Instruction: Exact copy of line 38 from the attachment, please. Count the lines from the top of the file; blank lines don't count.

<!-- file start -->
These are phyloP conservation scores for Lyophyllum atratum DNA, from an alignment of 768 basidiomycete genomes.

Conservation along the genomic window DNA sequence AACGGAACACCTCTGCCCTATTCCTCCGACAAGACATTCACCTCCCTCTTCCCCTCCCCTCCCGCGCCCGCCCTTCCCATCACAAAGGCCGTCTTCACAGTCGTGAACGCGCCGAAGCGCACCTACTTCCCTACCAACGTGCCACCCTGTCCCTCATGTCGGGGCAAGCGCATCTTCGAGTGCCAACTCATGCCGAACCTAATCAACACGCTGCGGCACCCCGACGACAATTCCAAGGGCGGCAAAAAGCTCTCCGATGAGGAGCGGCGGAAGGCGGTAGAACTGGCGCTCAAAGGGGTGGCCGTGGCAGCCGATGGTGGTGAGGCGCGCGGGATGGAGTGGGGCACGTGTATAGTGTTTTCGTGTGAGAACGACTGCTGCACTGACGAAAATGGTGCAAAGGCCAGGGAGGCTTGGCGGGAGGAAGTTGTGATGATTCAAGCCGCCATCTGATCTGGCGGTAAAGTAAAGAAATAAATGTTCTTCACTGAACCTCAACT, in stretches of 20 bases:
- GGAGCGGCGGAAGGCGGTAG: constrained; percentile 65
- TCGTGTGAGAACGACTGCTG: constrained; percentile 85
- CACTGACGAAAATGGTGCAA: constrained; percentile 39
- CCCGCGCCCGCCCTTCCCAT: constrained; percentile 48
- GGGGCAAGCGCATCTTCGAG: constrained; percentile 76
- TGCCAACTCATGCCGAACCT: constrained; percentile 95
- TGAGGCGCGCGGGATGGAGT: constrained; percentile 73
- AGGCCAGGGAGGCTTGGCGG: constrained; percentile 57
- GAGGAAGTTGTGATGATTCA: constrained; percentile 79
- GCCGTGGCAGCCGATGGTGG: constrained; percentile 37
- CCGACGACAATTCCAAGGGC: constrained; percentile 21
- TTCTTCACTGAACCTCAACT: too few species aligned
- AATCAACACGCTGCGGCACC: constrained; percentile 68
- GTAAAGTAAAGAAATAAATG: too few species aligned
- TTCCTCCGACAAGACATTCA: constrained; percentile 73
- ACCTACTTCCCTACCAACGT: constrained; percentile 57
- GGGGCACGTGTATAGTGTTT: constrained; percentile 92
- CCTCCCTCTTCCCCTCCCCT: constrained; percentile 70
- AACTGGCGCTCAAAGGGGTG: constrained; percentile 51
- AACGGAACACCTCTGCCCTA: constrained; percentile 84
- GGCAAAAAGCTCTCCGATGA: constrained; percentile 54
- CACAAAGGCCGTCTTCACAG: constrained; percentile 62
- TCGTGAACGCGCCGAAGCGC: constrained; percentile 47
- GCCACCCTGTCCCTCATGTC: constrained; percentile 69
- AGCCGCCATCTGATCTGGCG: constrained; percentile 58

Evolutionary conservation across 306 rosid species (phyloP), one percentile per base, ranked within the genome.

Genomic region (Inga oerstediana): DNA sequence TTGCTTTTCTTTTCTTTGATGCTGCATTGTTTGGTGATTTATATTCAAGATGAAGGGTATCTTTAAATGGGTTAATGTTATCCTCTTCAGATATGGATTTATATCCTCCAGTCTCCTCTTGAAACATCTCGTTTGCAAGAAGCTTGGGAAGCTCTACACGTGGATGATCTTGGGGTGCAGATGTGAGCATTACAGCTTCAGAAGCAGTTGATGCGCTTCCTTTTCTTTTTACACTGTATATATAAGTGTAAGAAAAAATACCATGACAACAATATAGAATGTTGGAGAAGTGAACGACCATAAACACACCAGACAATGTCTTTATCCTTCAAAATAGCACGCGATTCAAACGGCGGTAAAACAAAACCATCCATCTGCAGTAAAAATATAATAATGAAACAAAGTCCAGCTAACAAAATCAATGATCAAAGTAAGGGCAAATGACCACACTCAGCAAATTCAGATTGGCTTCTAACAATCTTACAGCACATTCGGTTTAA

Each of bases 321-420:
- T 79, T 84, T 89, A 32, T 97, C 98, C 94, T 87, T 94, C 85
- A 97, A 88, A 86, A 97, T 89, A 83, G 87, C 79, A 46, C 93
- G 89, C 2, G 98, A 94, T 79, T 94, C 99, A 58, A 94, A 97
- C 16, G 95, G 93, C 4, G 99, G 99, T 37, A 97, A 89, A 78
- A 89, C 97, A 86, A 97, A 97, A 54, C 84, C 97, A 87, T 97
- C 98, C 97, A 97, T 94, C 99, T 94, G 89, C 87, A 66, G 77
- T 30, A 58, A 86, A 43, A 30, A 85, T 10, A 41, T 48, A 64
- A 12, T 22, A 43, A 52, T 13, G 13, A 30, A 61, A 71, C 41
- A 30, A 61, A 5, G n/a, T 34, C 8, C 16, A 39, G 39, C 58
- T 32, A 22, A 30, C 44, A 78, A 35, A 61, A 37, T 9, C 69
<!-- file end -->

- A 12, T 22, A 43, A 52, T 13, G 13, A 30, A 61, A 71, C 41